Here is a couple of facts in connection with this setup, just to give you a general idea about GHQ Terrain system. It is about 140 cm by 95 cm (sorry guys, metric system is the way to go) and consists of about 250 hexes. mostly of 1/2 inch variety. In case you wonder why so many hexes are needed, the reason is the elevation that runs throughout the board and covers about 2/3 of it. After giving it a bit of a thougt about how to depict that terrain feature, I decided to try two 1/2 inch hexes on top of each other and it seems to work pretty fine. Reason why I’m mentioning it is that there is a couple of approaches to deal with elevations when using GHQ Terrain tiles – each of them has its own set of drawbacks and advantages.
Another thing that can be of interest is the fact that this board is built of five different basic tile types and four of those tile types have several variations. Basic plane hex is one of those tile types, obviously. Road hexes are of two different types - one with road running between straight vertices and one with roads running between diagonal vertices of the hex. Then there are elevation hexes - if I'm not mistaken, there are five possible shapes of those, although in this setup only three are used.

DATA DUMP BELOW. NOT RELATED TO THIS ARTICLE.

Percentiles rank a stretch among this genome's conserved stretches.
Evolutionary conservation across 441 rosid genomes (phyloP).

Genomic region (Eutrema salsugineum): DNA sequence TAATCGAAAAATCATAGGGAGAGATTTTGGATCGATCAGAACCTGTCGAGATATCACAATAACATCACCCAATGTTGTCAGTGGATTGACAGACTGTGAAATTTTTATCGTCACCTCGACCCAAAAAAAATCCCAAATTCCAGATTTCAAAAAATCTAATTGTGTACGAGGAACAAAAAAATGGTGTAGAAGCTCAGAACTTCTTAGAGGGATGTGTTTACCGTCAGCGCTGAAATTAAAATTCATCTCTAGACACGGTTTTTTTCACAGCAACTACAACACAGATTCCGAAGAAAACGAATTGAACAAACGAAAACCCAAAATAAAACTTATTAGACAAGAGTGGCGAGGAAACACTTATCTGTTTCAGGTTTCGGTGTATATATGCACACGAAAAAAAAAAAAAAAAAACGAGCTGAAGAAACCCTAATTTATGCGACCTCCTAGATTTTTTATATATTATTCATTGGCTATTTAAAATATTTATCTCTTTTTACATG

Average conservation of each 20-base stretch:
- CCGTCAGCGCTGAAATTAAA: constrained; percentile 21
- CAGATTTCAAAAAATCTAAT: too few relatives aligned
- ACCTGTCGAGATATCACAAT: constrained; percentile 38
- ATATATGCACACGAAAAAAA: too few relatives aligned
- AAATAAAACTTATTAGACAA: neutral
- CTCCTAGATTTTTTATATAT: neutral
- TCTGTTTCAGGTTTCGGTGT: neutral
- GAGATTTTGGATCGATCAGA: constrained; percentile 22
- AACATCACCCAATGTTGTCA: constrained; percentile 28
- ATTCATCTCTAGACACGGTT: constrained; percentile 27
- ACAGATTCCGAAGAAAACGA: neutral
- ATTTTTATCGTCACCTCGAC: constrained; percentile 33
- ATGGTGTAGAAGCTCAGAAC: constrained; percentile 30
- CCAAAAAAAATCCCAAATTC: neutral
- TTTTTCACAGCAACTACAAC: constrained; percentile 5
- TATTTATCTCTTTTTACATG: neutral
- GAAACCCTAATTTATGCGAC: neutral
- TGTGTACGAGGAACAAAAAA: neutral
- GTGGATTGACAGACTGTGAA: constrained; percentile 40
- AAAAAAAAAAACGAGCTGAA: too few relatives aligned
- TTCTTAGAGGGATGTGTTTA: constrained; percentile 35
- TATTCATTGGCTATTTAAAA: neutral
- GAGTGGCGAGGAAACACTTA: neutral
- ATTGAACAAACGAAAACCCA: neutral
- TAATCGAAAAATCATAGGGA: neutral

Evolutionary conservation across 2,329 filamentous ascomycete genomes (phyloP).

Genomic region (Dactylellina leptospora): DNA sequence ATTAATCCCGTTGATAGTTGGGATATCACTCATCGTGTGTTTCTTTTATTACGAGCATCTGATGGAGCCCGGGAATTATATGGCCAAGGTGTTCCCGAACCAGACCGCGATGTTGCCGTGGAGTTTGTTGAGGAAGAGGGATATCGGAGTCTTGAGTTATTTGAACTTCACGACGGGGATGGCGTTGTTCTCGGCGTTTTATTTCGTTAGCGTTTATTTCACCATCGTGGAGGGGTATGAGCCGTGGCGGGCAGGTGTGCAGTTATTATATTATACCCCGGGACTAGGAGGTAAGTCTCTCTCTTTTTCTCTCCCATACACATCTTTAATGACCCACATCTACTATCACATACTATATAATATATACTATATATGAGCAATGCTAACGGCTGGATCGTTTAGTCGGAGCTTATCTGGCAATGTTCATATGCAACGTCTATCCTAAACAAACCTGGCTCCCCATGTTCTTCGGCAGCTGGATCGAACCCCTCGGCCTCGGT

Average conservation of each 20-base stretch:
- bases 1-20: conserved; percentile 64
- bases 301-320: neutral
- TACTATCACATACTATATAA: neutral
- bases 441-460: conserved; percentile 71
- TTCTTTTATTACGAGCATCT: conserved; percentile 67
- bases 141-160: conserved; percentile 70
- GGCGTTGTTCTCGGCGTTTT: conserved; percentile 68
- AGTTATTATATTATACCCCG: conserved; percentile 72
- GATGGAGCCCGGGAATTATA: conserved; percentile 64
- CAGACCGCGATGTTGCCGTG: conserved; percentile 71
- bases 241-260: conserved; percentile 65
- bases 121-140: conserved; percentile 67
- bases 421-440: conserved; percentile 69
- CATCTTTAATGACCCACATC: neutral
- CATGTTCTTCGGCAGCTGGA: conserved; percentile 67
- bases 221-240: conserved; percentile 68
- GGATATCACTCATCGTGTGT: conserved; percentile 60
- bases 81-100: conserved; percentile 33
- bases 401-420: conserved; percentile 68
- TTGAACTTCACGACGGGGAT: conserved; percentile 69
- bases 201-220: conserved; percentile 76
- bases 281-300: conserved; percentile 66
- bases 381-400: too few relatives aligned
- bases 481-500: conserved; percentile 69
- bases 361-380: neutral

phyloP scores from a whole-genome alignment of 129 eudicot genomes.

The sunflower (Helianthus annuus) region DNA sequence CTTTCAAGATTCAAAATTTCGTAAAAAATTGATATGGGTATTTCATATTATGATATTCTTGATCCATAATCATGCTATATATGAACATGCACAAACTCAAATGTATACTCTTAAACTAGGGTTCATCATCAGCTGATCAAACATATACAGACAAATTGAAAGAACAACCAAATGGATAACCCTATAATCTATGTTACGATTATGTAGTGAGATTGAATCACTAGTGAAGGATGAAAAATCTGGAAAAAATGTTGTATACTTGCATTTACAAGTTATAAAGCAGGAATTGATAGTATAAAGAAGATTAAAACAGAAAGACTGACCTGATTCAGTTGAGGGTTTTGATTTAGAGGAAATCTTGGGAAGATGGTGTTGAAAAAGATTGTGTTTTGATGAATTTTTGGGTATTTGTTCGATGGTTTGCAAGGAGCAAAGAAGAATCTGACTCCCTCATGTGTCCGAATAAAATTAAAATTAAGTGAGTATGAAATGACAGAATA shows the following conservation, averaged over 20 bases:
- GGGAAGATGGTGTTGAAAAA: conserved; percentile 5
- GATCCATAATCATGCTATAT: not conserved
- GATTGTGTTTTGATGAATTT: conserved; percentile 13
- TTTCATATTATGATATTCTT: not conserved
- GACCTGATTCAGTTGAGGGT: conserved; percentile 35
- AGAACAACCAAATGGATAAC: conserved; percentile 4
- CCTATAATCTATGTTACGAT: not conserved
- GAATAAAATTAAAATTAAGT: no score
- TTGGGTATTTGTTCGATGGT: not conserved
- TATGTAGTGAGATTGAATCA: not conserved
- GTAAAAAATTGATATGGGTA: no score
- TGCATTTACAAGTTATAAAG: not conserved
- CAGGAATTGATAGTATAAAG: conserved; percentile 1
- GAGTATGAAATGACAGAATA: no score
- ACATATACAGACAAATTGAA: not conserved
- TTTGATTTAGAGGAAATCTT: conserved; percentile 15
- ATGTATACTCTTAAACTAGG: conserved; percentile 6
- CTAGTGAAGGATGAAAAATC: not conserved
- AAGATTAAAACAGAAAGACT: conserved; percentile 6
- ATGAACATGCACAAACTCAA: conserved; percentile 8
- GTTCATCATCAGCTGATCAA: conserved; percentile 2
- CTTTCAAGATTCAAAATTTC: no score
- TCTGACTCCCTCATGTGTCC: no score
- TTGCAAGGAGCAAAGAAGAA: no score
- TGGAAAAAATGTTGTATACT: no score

By now two things should be apparent - it is a work intensive system and it demands a bit of effort and dedication before a certain level of versatility is achieved. Furthermore, a bit of an financial inverstment is required even for basic setup. Those things need to be considered carefully before choosing GHQ as the terrain solution for wargames.
September 04, 2011
Ordering brushes from a webshop in a different country? Isn’t that a bit of an overkill? Well… yes, I guess you could say that. But what if I told you that this webshop sells brushes that have the same quality as those almost mystical Winsor Newton Series 7 wonders, but that they cost only about a third of the price that W&N demands for their tools of magic? And what if I told you that this webshop sells not only the vanilla brushes that we use every day, but also brushes with such strange names as a rigger, side-loader or cat’s tongue? If that’s not enough, then listen to this – when you buy brushes from that place, you not only get your stuff two or three days later, but you also get a handwritten note from the owner of the shop and it says “thank you for your business”. Yeah, I thought that would catch your interest!